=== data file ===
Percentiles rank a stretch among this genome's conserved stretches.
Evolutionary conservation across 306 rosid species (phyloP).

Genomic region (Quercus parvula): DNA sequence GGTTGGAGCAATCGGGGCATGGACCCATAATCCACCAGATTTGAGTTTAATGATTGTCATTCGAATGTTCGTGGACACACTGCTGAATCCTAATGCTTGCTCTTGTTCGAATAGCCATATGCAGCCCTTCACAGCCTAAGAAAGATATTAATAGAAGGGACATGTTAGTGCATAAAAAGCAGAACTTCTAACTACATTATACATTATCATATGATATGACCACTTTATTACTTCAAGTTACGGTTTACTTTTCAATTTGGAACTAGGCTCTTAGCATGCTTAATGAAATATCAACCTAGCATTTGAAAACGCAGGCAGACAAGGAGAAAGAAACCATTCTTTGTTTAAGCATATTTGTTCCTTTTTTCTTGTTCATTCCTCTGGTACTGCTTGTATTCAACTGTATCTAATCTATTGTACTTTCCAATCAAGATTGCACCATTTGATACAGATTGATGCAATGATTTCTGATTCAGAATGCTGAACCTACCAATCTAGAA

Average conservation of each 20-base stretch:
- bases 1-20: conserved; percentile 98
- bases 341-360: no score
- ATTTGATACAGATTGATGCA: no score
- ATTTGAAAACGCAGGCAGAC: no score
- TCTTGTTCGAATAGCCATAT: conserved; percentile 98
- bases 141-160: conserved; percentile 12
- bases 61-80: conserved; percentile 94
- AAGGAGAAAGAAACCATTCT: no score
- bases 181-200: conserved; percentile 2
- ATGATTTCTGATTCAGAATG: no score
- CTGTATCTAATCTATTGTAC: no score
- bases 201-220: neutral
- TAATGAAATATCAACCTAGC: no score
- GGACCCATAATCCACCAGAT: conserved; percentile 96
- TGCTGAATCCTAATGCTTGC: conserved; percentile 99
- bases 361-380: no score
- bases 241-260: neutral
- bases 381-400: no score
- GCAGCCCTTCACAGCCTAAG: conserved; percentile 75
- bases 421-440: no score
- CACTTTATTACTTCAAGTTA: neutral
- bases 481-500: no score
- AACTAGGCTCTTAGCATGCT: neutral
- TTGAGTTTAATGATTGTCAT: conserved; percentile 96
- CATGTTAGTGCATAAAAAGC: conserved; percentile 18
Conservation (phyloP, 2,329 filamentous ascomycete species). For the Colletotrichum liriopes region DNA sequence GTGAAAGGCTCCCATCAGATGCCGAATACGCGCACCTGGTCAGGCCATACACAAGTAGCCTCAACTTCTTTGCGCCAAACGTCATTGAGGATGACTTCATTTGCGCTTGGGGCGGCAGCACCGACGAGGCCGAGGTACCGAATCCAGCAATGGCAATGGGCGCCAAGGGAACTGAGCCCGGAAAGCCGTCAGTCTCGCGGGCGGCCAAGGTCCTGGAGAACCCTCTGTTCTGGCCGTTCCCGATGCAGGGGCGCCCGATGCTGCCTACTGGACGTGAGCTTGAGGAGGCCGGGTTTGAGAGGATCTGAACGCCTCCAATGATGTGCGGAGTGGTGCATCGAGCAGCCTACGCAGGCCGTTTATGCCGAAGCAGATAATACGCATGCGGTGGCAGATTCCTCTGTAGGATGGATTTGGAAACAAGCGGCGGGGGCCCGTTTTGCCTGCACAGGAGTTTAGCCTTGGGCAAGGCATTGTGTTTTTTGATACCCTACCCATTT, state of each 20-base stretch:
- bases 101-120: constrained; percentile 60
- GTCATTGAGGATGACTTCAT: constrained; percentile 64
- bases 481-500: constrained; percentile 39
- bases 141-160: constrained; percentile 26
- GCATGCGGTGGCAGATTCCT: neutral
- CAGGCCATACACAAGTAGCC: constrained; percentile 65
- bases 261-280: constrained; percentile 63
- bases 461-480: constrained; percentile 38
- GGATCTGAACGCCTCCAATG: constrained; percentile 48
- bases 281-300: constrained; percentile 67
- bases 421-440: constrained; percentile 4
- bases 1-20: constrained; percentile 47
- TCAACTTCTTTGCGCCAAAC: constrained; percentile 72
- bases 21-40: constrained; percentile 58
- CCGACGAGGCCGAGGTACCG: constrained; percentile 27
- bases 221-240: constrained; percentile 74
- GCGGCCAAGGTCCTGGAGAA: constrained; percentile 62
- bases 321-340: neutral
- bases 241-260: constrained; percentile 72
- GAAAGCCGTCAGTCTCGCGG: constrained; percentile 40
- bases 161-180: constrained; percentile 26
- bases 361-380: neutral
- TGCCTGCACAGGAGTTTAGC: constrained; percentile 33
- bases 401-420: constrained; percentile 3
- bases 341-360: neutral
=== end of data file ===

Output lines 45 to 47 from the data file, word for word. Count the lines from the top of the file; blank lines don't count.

- CCGACGAGGCCGAGGTACCG: constrained; percentile 27
- bases 221-240: constrained; percentile 74
- GCGGCCAAGGTCCTGGAGAA: constrained; percentile 62